University of Chicago, Chicago, IL
On November 30, 2006, as part of its Historic Sites initiative, the American Physical Society presented a plaque to the University of Chicago, to honor Robert A. Millikan. Millikan received the Nobel Prize in 1923 in recognition of two major achievements: measuring the charge of the electron in his famous oil-drop experiment (see “This Month in Physics History,” APS News, August/September 2006), and verifying Einstein's prediction of the relationship between light frequency and electron energy in the photoelectric effect, a phenomenon in which electrons are emitted from matter after the absorption of energy from electromagnetic radiation such as x-rays or visible light.
The prevailing theory in the late 19th century of how charge was produced, held that charge was a type of “strain on the ether,” something that could grow or shrink without restrictions. Faraday’s laws of electrolysis, which were discovered around 1840, provided strong evidence of the quantization of charge, but Faraday never supported the idea. He and most physicists at the time believed that charge, like mass, was an infinitely divisible quantity.
But in 1897, it was realized that cathode rays were in fact tiny charged particles, dubbed “corpuscles” by their discoverer, J. J. Thomson of Cambridge University, and now called electrons. By bending electrons in electric and magnetic fields, investigators could tell that they were negatively charged, and that the ratio of charge to mass, e/m, was the same for all electrons, and about 1700 times larger than that for the ionized hydrogen atom. Thomson believed this was because the charge was the same, but the mass was some 1700 times smaller. Measuring the charge on clouds of water droplets in a cloud chamber, he and his collaborators were able to determine that the charge on the electron, or at least the average charge on the electrons in a cloud, was roughly 10-19 Coulombs (the Coulomb is the unit of charge in the metric system). This was consistent with his hypothesis that the charge on the electron was the same as that found in hydrogen.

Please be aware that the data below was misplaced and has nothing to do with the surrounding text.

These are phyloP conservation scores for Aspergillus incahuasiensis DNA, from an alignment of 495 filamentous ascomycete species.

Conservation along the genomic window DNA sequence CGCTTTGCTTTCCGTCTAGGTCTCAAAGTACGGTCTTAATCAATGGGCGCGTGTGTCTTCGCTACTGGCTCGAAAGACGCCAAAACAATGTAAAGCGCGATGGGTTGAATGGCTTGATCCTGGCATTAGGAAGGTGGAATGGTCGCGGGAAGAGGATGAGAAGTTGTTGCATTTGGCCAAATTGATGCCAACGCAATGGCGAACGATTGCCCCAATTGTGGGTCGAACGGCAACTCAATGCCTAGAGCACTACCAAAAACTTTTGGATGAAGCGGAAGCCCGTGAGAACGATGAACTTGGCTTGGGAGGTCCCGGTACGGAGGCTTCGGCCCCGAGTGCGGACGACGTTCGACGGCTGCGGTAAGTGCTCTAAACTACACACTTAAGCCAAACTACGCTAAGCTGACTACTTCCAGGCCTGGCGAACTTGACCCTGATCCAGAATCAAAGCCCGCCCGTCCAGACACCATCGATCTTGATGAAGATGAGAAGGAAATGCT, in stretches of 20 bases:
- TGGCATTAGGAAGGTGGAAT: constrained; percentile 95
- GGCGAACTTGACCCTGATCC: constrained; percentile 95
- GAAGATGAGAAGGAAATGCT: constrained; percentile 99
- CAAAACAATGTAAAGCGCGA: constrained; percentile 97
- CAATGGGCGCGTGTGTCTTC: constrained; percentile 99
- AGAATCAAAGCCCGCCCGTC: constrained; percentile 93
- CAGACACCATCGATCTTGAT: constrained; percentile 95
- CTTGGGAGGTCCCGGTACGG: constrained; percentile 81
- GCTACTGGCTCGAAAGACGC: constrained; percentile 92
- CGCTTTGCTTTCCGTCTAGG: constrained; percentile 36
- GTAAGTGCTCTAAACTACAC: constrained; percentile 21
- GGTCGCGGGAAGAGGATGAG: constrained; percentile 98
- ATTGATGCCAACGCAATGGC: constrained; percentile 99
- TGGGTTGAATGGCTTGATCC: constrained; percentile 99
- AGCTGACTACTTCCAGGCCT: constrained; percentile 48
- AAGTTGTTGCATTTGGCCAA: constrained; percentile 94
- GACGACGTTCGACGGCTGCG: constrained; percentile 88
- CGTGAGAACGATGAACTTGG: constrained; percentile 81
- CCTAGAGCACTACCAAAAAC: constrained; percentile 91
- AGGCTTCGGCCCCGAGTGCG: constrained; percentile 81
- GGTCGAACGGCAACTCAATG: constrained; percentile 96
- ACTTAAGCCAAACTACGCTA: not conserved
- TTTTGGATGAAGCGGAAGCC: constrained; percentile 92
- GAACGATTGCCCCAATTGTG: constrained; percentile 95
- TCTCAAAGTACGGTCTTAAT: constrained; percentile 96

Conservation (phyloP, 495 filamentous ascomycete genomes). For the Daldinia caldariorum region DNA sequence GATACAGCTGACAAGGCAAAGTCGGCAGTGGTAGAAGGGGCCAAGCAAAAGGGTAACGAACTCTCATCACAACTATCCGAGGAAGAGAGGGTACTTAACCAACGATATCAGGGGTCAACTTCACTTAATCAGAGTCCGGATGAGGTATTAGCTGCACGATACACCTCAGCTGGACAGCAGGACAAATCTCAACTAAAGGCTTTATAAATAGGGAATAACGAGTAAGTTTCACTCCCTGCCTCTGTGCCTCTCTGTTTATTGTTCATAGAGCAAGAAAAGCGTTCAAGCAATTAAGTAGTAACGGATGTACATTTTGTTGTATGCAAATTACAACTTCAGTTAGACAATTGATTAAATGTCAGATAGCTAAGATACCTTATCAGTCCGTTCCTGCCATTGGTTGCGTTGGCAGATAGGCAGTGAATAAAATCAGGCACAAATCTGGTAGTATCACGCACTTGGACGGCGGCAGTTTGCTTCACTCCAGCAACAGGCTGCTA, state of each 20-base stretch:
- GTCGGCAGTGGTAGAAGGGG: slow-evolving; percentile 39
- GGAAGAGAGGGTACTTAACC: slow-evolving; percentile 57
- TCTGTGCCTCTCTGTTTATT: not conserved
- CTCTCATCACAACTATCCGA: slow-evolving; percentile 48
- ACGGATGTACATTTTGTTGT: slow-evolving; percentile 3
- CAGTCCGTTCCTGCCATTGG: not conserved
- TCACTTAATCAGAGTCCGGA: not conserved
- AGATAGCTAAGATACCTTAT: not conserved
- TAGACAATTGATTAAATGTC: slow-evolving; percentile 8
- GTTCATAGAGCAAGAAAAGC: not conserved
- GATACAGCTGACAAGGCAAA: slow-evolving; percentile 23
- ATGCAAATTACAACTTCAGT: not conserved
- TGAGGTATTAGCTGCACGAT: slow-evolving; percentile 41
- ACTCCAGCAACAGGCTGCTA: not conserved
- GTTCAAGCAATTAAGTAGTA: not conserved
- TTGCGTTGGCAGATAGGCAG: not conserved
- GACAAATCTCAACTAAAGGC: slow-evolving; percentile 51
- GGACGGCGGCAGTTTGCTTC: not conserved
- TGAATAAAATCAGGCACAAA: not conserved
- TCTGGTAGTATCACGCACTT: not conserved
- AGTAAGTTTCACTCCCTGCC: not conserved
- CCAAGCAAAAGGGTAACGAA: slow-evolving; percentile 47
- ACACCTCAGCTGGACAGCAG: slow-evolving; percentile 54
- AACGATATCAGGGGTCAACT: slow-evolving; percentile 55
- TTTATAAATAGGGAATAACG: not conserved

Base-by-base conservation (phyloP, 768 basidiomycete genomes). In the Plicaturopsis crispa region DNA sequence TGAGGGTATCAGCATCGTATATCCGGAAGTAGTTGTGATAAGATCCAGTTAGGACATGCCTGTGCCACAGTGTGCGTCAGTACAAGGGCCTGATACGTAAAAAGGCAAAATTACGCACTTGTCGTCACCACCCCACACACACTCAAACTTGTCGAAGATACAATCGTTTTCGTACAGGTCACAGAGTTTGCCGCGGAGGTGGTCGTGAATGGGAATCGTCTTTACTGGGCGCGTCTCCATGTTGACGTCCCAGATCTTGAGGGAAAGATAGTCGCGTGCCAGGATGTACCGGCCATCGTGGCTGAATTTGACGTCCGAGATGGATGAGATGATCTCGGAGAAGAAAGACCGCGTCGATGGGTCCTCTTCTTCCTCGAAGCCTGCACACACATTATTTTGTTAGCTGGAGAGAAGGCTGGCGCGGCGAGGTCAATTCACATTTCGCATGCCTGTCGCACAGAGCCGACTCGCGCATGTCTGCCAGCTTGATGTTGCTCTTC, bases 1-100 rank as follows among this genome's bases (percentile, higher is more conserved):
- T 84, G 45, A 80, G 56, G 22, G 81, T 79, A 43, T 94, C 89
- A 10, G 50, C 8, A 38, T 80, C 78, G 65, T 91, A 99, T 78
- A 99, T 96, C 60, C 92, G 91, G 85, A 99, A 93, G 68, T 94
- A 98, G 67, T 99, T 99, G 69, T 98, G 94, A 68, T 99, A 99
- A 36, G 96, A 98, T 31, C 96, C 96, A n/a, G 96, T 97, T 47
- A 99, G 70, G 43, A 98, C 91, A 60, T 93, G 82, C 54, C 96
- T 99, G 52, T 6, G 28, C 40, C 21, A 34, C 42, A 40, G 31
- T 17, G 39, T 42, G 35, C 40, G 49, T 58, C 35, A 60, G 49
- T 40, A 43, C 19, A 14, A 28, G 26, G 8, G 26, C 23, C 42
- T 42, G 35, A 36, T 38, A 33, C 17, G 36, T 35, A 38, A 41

Diagram of Millikan's apparatus, from his Physical Review paper
In 1906, Millikan began experiments at the University of Chicago to attempt to measure individual electron charges, and with much greater accuracy than Thomson and co-workers had been able to achieve. One of the great improvements was the use of oil drops instead of the cloud of water drops that Thomson used. In Millikan’s apparatus, the water drops would have quickly evaporated, whereas individual oil drops could be studied for a long time. Millikan’s student Harvey Fletcher played an important role in implementing this improvement.
Millikan set up a pair of parallel conducting plates horizontally, one above the other, with a large electric field between them that could be adjusted. A fine mist of oil was sprayed into a chamber above the plates. Many of the droplets would become negatively charged as they picked up some small, unknown number of electrons as they passed through the nozzle. Some of the drops then fell through a hole in the top plate and drifted into the region between the two parallel plates. Lit from the side by an intense light, these drops glistened when the region was viewed through a microscope.